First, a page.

Media praise for sendmail

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"This is the sendmail 'bible"' --Peter Collinson, Server/Workstation Expert, July 2001

"I recommend studying or acquiring the excellent O'Reilly & Associates book, Using Sendmail (also known as the "bat book"). --Adam Thornton, Technical Support, March 2001

"Its the Bible for Sendmail, written by the man himself, Eric Allman. If you are configuring Sendmail, and you don't have this book, you are a far braver human than I." --Michael Schwager, Sys Admin, March 1999

"Amazon.com's Bestselling Title of 1998 in the Category of Email Applications"

"The definitive tome about Sendmail." --Ben Rothke, Enterprise Systems Journal, June 1998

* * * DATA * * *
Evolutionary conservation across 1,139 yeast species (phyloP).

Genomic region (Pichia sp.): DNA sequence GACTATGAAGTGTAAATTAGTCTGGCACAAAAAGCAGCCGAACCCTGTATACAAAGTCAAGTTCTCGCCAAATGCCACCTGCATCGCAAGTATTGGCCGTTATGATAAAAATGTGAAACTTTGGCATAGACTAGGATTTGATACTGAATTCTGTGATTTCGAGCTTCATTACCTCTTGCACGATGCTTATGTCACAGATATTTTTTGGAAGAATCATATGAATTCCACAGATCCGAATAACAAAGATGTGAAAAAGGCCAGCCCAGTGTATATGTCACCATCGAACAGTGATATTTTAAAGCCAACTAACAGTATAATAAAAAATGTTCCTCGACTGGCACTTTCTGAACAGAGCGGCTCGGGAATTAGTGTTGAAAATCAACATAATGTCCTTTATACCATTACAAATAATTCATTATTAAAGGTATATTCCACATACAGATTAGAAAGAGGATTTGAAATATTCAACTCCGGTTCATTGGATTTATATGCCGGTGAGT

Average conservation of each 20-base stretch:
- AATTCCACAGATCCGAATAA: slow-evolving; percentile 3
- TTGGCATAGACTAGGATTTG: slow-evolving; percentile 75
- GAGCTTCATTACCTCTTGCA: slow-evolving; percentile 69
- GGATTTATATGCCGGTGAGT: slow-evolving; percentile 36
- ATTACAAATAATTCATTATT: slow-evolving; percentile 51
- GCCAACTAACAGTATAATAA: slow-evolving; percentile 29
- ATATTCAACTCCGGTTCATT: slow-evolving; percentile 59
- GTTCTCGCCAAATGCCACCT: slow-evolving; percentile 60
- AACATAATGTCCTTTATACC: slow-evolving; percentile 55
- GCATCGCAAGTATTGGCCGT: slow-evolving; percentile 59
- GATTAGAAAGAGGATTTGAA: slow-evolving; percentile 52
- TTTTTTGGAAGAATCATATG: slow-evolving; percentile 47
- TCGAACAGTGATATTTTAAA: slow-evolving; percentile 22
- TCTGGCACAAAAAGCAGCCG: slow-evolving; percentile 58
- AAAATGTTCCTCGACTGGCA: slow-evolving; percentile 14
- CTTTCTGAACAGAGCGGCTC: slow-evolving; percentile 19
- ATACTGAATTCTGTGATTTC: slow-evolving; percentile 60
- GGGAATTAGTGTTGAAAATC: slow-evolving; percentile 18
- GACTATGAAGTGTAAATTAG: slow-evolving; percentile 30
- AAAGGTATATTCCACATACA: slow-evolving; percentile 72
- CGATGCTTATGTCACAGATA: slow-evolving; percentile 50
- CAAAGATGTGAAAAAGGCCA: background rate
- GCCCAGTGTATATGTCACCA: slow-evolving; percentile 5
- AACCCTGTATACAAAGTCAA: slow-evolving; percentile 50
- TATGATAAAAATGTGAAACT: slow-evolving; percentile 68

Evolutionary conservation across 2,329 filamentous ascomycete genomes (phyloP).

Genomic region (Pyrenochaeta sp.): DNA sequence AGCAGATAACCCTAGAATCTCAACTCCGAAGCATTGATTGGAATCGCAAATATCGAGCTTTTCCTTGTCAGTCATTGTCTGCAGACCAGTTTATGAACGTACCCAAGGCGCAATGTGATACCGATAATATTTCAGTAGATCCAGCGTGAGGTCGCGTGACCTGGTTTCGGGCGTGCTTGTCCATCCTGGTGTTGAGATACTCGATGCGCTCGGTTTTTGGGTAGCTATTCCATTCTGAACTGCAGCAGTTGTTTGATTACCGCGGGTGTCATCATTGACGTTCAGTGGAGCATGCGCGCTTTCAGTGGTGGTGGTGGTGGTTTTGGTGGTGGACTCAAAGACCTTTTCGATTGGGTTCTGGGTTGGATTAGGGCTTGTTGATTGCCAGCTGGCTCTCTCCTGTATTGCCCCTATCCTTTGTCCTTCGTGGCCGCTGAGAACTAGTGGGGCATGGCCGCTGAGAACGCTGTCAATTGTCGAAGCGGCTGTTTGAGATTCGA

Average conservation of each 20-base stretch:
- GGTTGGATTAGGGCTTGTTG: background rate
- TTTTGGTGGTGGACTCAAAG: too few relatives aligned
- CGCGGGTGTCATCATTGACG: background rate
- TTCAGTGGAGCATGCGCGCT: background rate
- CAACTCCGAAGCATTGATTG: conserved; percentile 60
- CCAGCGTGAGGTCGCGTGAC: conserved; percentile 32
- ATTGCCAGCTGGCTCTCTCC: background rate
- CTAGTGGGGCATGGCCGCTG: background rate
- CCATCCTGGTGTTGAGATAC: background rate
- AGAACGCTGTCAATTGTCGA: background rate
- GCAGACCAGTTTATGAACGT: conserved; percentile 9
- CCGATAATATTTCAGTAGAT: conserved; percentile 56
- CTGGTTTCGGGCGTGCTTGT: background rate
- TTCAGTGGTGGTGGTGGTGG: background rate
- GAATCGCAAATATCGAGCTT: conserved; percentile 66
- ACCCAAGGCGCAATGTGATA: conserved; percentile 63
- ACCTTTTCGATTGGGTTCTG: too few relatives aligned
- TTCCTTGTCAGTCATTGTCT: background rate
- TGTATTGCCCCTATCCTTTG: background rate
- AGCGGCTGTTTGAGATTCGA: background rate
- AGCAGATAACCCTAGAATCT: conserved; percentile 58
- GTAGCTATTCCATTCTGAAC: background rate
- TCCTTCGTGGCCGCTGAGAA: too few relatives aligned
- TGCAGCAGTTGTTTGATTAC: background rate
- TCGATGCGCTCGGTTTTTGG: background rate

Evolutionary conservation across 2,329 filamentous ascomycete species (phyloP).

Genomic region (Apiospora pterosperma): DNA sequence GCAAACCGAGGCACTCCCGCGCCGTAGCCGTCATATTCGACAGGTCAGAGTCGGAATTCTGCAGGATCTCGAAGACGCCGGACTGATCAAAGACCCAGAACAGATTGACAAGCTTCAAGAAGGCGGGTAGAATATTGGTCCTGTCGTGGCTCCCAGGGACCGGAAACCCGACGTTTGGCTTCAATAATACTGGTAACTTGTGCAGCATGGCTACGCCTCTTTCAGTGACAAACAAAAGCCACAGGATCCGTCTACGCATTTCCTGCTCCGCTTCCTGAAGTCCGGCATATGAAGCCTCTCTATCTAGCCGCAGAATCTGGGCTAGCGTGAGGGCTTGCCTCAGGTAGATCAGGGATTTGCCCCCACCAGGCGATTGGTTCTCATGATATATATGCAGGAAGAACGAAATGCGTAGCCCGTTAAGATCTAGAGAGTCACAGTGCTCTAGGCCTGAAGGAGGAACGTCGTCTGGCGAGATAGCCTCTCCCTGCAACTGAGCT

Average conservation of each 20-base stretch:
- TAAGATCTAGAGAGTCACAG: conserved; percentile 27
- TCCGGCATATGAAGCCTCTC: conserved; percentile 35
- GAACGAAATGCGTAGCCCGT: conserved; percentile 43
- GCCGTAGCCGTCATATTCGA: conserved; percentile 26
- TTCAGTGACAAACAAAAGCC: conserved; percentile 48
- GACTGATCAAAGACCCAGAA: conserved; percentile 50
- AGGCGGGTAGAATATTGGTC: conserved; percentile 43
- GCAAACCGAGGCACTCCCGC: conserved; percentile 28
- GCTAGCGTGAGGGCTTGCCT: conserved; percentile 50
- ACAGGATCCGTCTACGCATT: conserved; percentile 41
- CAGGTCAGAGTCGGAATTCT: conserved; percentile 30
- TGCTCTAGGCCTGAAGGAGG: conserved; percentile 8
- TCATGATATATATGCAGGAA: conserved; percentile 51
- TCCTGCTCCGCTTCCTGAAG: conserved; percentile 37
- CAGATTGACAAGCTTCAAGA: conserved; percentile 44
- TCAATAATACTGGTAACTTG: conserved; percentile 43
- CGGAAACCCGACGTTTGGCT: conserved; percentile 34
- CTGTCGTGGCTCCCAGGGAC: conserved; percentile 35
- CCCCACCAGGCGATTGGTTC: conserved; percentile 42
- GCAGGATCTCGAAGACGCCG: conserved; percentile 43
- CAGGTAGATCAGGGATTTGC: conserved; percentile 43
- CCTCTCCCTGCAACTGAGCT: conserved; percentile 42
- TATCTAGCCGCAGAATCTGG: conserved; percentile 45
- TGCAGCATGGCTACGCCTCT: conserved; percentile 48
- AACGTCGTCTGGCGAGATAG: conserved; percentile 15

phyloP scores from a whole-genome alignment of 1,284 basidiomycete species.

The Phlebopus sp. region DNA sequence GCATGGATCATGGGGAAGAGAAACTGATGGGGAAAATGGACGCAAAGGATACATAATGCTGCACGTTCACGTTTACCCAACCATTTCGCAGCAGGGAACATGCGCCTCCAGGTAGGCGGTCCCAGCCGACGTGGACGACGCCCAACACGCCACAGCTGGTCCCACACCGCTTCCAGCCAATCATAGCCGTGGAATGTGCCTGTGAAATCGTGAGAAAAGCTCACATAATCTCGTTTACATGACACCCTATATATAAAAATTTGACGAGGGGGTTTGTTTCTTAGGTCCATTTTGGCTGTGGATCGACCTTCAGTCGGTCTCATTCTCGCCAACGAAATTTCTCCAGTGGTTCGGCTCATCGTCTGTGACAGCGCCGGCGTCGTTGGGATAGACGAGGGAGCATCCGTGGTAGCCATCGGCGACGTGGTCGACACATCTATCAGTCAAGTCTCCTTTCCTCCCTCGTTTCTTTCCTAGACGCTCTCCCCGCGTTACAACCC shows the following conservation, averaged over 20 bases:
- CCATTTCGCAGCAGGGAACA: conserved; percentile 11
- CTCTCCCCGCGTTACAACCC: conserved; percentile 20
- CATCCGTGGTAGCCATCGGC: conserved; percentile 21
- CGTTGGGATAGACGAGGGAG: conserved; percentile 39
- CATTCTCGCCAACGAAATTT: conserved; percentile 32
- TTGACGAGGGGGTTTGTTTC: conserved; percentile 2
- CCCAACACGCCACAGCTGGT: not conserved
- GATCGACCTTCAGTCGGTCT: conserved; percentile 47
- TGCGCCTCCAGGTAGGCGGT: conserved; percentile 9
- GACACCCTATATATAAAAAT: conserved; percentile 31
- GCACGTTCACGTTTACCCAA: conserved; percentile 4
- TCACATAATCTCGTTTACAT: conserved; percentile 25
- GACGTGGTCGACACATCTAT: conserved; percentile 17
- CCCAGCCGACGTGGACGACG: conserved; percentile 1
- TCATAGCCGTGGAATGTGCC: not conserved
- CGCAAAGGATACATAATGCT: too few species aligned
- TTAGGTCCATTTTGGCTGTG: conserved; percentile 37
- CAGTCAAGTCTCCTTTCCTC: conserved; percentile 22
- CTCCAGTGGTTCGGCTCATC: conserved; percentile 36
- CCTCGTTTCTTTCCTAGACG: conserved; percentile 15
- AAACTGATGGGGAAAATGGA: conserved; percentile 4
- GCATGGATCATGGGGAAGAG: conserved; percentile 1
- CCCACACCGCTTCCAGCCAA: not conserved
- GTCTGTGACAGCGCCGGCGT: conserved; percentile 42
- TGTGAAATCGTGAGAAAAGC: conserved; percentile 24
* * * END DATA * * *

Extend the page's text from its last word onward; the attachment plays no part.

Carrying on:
"Sendmail might not be the heart of UNIX mail and communications services, but it certainly is a good portion of the autonomic nervous system. Although considered venerable by some, it is also extremely widely used. This book hopes to make sendmail administration not only easy, but fun. Quite a task. "Part one of the book is tutorial in nature, starting with background information in chapter one. We are given a brief history and philosophy of sendmail, plus some description of the component parts, and the related Internet RFCs (Request For Comment) and technologies. (RFCs, the name to the contrary, are the descriptions of how Internet functions should work. In a sense, they are the standards of the Internet.) The tutorial covers the invocation and switches, the configuration file, mail delivery agents, macros, rules, rules and more rules, class macros, options, headers, and miscellaneous topics. "Part two deals with administration and management, and runs you through the process of configuring, compiling and installing sendmail. It also has specifics of V8 as well as DNS (Domain Name Server). More advanced topics, such as security, the queue, aliases, mailing lists, forwarding, logging and statistics are now in a new part three. "Part four is the reference, and chapters list the options for delivery agents; defined, class and database macros; options, headers, the command line and debugging. There are appendixes and a bibliography. "Because of the nature of the book, you will find a fair amount of material duplicated (for example between the tutorial on delivery agents, and the reference sections). However, the duplicated material, and the short chaptering make this an excellent reference work overall. The material is generally clear and well laid out. The tutorial section is definitely for the technically advanced: I suspect the authors have a ways to go before many people find sendmail 'fun'." --copyright Robert M. Slade, 1993, 1997